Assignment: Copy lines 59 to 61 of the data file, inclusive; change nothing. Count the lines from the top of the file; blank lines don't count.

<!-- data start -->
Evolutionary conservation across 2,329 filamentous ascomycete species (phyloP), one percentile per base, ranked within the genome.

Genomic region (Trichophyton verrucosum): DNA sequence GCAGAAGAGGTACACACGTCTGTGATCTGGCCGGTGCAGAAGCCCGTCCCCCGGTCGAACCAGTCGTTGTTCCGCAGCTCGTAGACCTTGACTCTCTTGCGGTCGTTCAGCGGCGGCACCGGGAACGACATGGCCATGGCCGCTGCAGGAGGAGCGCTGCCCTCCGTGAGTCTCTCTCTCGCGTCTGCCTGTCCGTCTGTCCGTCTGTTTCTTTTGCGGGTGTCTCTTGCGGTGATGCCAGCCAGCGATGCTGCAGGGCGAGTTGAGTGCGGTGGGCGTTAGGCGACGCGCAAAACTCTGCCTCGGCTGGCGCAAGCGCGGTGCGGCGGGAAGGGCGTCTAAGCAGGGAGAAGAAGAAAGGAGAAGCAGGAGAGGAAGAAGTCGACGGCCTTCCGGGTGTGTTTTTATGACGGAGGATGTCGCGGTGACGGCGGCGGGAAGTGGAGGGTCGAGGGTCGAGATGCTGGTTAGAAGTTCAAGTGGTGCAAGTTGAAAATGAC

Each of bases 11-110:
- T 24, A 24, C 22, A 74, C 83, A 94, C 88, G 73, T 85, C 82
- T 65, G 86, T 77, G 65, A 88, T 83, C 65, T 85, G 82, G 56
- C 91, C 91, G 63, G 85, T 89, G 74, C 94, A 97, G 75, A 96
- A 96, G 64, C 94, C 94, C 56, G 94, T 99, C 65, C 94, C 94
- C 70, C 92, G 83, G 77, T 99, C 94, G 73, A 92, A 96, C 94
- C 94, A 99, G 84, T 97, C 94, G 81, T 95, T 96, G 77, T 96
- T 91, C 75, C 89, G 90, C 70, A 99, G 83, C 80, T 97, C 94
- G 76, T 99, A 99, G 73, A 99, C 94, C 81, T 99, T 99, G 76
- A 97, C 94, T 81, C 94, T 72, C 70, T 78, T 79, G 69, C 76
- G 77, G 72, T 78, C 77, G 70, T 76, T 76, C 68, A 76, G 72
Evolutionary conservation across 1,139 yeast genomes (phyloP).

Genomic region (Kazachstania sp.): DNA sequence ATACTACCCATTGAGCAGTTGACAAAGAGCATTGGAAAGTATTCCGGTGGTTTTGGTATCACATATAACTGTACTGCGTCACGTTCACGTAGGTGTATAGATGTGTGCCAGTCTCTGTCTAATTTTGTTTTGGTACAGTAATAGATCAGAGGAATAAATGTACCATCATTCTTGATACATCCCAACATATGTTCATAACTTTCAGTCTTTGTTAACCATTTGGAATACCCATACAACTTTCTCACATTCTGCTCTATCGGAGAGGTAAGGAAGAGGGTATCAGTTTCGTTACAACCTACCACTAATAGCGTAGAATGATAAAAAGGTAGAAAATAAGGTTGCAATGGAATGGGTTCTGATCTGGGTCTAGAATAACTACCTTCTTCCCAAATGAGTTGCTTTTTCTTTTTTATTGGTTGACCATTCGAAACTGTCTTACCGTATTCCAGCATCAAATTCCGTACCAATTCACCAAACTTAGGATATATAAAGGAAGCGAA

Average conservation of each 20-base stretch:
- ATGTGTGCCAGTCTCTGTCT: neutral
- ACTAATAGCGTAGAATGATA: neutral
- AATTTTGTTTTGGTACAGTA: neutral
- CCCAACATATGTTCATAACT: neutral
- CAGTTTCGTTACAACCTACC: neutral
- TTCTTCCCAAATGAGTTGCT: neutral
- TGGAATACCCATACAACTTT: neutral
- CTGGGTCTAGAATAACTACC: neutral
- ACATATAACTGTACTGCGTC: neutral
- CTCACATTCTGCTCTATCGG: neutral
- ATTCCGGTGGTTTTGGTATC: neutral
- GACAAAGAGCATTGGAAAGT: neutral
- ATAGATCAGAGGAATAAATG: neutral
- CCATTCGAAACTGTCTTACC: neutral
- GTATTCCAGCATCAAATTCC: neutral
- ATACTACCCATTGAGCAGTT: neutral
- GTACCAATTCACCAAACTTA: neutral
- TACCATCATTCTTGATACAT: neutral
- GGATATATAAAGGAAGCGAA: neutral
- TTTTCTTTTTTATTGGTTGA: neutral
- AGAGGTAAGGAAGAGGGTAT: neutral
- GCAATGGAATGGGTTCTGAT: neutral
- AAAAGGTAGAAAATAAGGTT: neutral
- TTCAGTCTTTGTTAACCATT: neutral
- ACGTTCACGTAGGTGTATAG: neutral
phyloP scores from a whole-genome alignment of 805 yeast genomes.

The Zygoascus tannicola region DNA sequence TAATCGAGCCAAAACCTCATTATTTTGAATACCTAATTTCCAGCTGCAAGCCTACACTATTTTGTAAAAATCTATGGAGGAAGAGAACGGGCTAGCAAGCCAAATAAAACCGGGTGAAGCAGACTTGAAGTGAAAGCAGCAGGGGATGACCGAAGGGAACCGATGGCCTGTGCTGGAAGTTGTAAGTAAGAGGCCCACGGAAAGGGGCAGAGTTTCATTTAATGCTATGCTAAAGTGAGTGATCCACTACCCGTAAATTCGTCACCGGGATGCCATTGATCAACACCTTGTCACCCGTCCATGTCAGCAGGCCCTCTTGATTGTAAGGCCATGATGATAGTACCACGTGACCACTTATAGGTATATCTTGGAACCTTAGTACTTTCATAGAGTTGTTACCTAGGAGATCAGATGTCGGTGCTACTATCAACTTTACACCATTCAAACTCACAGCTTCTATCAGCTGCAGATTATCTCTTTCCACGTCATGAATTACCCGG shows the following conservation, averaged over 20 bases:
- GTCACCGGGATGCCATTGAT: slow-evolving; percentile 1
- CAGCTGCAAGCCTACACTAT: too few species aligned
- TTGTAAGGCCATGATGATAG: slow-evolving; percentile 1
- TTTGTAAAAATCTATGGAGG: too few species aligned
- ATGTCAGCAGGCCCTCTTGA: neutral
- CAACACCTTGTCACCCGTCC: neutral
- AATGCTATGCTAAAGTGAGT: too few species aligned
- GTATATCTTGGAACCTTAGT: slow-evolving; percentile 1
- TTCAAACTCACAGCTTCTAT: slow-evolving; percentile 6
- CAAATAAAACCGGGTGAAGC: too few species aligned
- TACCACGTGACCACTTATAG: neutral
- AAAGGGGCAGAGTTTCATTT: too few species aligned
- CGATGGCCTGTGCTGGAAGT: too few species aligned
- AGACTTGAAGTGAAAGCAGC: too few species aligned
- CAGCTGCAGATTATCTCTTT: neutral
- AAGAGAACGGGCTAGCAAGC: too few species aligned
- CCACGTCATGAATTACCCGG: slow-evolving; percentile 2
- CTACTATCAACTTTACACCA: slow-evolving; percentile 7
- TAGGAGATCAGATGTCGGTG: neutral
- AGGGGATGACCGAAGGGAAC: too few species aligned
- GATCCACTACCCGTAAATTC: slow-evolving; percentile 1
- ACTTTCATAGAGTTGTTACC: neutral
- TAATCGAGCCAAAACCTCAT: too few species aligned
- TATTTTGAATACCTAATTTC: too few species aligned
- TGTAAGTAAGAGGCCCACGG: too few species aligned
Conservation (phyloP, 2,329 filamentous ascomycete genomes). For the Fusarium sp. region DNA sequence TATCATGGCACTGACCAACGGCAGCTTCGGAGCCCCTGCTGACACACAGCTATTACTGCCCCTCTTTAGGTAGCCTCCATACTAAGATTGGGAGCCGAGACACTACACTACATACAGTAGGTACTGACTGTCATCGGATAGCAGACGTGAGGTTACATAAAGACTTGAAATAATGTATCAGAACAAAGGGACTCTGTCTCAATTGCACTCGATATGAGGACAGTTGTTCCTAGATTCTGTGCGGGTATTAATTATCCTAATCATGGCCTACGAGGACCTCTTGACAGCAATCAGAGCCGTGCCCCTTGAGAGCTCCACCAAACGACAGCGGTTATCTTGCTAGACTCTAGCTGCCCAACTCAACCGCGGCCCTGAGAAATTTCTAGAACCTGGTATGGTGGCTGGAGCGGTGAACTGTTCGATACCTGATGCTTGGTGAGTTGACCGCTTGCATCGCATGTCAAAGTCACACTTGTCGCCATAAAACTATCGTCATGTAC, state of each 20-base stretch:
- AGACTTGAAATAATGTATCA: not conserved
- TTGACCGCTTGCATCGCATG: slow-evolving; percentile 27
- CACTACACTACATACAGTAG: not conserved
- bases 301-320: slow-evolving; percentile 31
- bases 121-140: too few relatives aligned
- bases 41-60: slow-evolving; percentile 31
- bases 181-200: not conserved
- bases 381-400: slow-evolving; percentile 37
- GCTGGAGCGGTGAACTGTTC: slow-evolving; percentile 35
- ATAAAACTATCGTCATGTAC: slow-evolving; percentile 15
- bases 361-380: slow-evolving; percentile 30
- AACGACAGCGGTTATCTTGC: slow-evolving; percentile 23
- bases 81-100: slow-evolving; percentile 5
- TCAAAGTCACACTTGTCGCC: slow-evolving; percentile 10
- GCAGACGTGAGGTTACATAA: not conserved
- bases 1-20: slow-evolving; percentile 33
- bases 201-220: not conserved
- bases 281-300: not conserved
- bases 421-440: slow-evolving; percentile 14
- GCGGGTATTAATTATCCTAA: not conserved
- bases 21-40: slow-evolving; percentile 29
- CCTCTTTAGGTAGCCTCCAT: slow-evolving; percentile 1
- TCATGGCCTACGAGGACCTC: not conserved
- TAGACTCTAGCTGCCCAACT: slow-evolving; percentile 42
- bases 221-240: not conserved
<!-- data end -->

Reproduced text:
- AAGAGAACGGGCTAGCAAGC: too few species aligned
- CCACGTCATGAATTACCCGG: slow-evolving; percentile 2
- CTACTATCAACTTTACACCA: slow-evolving; percentile 7